WHOEVER IS ELECTED PRESIDENT, MARCOS WILL COOPERATE
If he wins as Vice President in the 2016 polls, Senator Ferdinand “Bongbong” R. Marcos, Jr. sees no problem working with whoever is elected as the country’s new President in May next year.
“I don’t think I’ll have any problem working with any of the presidential candidates or prospective presidential candidates,” Marcos said today after filing his certificate of candidacy (CoC) for the vice presidential post at the main office of the Commission on Elections in Intramuros, Manila.
Marcos acknowledged that there may be times when he and the new President would have different positions on certain policies or see things differently from each other.
“But in terms of a working relationship, I’m sure there’s no one that I cannot work with. That’s just not part of my thinking,” he said.
As part of the Executive Department, Marcos said the Vice President must provide support and assistance to the President.
“But of course you can also try to influence policy in ways you see best,” Marcos said.
In formally declaring his vice presidential bid last Saturday, October 10, Marcos vowed to work for the country’s unity, which he said is essential if the nation is to move forward towards a better future.
He noted that years of adversarial politics has sown disunity and has destroyed the country's sense of nationhood.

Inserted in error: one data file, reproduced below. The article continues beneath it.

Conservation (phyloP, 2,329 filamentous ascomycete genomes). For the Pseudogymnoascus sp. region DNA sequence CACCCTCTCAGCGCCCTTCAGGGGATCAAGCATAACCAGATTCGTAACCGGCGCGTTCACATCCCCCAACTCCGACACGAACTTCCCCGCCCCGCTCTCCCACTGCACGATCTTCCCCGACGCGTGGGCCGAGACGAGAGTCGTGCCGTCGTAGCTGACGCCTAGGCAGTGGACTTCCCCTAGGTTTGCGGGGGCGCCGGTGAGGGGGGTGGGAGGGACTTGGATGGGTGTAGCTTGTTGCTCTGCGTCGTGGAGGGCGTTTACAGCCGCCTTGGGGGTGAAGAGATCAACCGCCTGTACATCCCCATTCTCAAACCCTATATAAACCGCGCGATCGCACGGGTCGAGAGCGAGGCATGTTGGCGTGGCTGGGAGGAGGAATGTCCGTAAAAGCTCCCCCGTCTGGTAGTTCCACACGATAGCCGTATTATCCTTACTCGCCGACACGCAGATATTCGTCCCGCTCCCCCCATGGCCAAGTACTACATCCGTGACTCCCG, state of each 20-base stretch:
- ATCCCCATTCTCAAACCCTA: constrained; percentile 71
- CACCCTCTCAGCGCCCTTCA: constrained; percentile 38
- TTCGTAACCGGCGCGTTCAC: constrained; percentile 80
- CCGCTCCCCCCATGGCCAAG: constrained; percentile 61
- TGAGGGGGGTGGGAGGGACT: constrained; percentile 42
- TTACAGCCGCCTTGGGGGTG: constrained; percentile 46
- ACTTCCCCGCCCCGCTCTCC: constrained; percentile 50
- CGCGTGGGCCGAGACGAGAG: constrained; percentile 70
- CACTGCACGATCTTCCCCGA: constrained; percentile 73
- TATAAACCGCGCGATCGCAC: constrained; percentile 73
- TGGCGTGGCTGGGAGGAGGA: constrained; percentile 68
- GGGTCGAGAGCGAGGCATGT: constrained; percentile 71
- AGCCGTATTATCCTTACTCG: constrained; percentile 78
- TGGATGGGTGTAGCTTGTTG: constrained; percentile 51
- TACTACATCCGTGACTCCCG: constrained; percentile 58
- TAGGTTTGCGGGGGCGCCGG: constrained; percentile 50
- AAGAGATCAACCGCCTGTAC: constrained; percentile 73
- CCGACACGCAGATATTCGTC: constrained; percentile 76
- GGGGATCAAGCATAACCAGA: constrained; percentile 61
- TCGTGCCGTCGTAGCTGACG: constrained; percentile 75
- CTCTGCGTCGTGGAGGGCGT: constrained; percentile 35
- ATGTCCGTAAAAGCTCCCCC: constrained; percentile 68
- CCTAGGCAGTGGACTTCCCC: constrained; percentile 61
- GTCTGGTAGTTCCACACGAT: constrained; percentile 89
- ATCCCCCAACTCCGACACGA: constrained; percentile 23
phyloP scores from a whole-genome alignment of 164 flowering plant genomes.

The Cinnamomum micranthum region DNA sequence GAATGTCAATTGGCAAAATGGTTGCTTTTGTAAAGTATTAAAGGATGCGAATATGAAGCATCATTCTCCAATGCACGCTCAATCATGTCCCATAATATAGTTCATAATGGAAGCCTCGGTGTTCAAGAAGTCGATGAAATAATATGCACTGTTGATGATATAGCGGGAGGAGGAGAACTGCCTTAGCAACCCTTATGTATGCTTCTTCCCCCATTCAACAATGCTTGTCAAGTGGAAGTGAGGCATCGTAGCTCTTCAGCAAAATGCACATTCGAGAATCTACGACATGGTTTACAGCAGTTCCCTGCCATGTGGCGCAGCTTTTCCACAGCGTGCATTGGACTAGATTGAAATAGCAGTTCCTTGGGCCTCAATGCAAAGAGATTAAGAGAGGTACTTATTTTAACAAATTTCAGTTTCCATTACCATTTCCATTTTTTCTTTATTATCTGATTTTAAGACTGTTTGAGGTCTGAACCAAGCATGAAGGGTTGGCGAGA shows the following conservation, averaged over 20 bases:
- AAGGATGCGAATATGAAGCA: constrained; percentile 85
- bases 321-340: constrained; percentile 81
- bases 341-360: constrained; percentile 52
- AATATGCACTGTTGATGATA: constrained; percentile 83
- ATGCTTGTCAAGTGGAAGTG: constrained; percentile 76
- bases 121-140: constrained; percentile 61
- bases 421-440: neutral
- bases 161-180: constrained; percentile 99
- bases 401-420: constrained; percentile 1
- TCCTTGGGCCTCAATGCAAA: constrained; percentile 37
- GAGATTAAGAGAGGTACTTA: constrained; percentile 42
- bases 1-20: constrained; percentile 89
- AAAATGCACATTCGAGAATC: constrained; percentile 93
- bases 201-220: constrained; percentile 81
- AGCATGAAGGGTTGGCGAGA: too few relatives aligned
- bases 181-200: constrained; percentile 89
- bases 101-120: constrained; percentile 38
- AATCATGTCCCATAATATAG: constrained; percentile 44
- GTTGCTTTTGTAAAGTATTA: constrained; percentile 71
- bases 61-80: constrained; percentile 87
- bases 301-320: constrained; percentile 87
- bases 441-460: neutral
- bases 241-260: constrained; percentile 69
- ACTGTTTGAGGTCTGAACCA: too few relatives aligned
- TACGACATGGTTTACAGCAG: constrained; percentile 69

“Adversarial politics is fine until the elections are over. Once the elections are over, we really must put all that aside and work for the national interest---- not partisan interest, not individual interest, but the national interest,”.
He filed his Certificate Of Candidacy for vice president in the May 2016 elections at the main office of the Commission on Elections (Comelec) in Intramuros, Manila.
Marcos said this marked the beginning of his fight to eradicate poverty, clean the streets of illegal drugs and other vices and crimes, eliminate graft and corruption in the government, boost the economy, and unite the Filipino people in nation-building for a progressive society.
Marcos, with his family and several supporters, walked to the Comelec after praying at the San Agustin Church.
He formally proclaimed his vice presidential bid on Saturday, October 10 and vowed to wage a “revolution” for unity and change for a better Philippines.
In his 30 years in public service, he had seen the sufferings of the people and the inability of the government to extract families from abject poverty, selective justice, and blatant connivance of corrupt government officials and greedy private individuals to siphon off the country’s wealth.
Marcos is an incumbent senator. He was elected in 2010, placing 7th overall. He chairs the Senate Committee on Local Government and the Committee on Public Works.
Before his election as senator, he served as Vice Governor, Governor, and Congressman of Ilocos Norte. /MP